american beech wajoimizi leaf sapling

American Beech

…Known to the Western Abenaki quite simply as the mountain tree: wajoimizi, from wajo (mountain) + i (connector) + mizi (tree). The moist, well-drained slopes of eastern North America are where you will find the American Beech, an unmistakably familiar inhabitant of the forest. No other tree has bark so smooth and imposing.  Its preference for rich soil was an indicator to early settlers of fertile ground but by the same token, its hard, heavy, tough wood meant a large beech was often left standing, being too difficult to work into lumber.

Wajoimizi is a stalwart, handsome member of the northeastern climax community; its sleek gray muscled trunks rise, twist, and spread into a fine-twigged crown. Though quite tolerant of shade itself, very little grows beneath its broad canopy other than perhaps its own slender offspring, since the beech will spread through root sprouts as well as reseeding with its bristly nuts. Beechnuts are an important food to the woodland creatures that travel beneath its shelter; turkey, bear, squirrel, deer, and grouse enjoy the bountiful crops that fall every autumn after frost. They were perfectly edible for the Aln8bak as well. Sometimes tracking a four-footed harvester to its cache or collecting them from the leaf litter, the Sokwakiak would gather them for winter storage, pound them into flour, roast them fresh, or boil them to extract the oil – over half of the content is fat. A slow grower, a beech will not begin to bear nuts until it is 40 years old, gaining in strength ’til it reaches 60, and then producing heavy crops every 2-8 years; if it is fortunate, it may live a full life of up to three centuries. Sadly, many of today’s beeches are succumbing to bark disease and entire stands are slowly dying. But not all…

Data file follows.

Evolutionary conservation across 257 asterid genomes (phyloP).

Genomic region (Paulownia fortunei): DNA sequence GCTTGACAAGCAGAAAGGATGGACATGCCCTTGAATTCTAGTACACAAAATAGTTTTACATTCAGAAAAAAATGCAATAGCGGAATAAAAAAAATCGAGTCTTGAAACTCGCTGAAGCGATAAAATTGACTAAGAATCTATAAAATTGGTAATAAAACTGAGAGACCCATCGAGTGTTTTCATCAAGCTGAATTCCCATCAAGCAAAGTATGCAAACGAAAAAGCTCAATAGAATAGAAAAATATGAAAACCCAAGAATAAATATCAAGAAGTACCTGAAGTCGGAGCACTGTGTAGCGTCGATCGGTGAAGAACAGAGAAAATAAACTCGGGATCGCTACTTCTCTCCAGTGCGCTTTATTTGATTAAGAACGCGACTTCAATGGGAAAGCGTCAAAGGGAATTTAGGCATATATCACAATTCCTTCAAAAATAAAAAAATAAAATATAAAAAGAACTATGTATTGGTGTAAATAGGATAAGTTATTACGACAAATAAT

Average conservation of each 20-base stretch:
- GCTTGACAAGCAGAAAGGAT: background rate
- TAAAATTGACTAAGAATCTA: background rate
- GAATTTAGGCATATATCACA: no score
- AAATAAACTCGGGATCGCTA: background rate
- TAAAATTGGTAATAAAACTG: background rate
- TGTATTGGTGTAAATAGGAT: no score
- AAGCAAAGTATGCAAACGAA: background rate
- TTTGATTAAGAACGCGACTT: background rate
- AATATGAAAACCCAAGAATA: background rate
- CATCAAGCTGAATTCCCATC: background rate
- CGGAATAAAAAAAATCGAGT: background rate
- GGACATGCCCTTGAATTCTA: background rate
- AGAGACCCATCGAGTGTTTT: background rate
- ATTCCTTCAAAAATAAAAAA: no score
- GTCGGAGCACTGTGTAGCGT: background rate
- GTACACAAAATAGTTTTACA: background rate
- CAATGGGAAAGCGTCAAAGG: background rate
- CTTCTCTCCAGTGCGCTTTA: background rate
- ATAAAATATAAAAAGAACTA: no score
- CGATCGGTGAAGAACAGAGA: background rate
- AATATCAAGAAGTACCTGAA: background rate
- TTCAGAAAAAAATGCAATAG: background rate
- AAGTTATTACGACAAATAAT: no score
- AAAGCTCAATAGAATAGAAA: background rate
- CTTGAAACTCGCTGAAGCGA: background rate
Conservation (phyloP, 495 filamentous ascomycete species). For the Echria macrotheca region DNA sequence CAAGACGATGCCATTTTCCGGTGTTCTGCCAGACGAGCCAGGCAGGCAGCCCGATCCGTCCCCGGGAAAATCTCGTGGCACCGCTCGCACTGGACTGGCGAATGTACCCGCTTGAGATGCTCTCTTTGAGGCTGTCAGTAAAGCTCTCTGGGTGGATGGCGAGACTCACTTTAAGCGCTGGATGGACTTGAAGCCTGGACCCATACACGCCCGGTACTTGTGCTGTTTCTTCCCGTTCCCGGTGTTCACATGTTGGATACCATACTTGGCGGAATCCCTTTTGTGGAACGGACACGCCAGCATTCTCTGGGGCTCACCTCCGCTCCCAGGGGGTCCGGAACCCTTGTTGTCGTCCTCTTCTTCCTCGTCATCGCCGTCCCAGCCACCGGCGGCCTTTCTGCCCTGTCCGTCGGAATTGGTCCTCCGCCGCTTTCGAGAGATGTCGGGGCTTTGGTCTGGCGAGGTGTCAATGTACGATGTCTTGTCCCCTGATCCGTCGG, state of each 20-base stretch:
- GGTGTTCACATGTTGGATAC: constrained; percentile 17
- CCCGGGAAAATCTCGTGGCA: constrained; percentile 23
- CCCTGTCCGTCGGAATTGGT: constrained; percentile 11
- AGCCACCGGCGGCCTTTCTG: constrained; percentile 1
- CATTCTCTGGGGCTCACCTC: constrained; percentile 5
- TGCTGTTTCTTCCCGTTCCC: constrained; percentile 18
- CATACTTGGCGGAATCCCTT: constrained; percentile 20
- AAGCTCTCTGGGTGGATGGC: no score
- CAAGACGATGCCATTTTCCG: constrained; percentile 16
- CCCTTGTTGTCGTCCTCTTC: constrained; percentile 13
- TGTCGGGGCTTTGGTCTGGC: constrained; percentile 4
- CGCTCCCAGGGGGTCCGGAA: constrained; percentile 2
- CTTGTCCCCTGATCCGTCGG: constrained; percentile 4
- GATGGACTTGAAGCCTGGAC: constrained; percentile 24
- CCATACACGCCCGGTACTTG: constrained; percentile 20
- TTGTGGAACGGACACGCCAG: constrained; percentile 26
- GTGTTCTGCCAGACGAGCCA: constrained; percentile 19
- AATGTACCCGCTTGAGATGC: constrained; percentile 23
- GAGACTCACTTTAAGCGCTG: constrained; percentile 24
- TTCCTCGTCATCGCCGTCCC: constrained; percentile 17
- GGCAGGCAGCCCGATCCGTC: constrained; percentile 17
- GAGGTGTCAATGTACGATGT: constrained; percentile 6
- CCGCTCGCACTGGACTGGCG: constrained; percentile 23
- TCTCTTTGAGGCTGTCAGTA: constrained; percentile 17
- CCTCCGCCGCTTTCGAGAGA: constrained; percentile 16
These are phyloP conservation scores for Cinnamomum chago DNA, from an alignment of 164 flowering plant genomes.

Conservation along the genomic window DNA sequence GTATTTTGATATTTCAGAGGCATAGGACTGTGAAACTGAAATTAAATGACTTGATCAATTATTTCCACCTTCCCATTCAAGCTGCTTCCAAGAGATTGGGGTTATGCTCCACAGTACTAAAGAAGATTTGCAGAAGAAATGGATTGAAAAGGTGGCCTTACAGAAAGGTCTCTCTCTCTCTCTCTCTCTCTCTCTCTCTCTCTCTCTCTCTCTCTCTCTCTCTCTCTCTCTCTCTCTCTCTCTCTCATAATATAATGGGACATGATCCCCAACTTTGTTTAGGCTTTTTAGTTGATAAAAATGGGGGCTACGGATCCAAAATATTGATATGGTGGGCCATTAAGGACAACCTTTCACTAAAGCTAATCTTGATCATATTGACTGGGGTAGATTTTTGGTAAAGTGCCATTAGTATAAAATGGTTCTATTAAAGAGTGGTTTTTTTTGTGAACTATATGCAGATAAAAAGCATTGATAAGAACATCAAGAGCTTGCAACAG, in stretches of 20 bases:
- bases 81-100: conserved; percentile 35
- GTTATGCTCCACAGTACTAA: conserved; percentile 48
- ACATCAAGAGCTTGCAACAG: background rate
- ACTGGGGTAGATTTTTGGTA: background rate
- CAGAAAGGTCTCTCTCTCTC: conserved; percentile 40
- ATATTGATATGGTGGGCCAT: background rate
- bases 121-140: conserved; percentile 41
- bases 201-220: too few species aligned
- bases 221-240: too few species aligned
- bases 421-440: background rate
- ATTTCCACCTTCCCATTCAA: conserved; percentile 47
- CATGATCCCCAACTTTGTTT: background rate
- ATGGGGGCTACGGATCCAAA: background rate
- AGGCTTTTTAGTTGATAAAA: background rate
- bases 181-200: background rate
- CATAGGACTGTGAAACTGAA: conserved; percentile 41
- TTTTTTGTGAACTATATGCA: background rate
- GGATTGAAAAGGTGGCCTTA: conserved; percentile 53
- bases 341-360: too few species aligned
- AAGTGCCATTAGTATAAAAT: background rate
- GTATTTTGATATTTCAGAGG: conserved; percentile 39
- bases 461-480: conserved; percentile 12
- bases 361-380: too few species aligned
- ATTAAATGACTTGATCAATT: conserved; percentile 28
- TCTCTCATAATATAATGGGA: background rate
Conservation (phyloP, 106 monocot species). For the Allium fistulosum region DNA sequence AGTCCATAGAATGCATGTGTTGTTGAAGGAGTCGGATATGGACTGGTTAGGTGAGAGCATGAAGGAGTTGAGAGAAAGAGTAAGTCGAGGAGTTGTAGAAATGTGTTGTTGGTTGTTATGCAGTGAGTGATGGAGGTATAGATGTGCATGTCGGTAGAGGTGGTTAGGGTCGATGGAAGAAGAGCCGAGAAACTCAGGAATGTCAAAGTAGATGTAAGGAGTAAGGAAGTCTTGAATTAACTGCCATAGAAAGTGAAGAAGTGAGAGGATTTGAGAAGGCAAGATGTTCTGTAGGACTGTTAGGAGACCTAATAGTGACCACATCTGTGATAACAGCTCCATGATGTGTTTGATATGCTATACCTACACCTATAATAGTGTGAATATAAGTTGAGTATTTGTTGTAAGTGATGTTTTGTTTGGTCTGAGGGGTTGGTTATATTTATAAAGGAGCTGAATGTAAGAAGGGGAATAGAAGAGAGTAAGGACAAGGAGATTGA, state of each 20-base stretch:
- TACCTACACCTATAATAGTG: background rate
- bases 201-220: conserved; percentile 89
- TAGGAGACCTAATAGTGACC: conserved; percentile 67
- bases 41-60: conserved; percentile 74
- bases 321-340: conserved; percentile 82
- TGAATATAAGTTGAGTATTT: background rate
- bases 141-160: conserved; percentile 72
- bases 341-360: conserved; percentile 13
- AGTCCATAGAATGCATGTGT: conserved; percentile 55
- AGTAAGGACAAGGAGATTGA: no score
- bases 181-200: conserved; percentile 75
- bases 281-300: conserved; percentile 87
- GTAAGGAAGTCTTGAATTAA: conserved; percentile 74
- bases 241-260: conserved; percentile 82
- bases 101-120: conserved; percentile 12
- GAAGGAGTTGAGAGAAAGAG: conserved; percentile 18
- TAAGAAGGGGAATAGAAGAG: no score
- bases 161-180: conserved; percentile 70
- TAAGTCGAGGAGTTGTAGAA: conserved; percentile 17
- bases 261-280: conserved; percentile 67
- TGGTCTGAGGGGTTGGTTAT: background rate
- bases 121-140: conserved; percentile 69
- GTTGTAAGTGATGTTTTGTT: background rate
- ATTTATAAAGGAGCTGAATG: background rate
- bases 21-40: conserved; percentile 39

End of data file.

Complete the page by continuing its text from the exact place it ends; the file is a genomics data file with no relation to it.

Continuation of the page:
american beech wajoimizi

A simple way to estimate a tree’s age is to multiply its diameter by its specific factor, a multiplier which reflects its rate of growth. Wajoimizi, being one of the slowest growing trees of N’dakinna, has a growth factor of 6; by comparison, white oak and white pine are both a slightly faster 5 and cottonwood is a downright speedy 2. As I was circling around a river terrace above the Wantastekw the other day, scouting out the site of a proposed solar farm and thinking it may likely have been a past encampment, I came upon a giant beech in the treeline. I stopped in awe… perfectly healthy and thriving, this monarch (surrounded by its children) rose majestically from a tangle of roots, to a multi-branched trunk and vast crown, just beginning to leaf out. I came back the next day to take its measure: 144 inches around gave a diameter of 46 inches, with an estimated age of 276 years. I was stunned, again. This chief of the wajoimiziak was born around 1740; it is older than the town of Brattleboro. It may very well have seen Abenaki war parties stealing down the River to raid Fort Dummer, built just 16 years before and only 3 miles south on the Kwanitekw. What changes this ancient one has seen! Its wise spirit speaks quietly to those who will stop and listen beneath the broad arms and green cloak of centuries. Wligen – it is good.

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richholschuh

The world is a big place. This is how it appears to me. Your results may differ.

4 thoughts on “American Beech”

  1. Wliwni! I’ll bet She is a beautiful tree! Trees are not “it”, they are feminine, especially to Native Americans. If she’s 276 years old she is probably the Mother tree, nourishing all the other trees (and the communities beneath them) around her. May she live many more years! Nialach!

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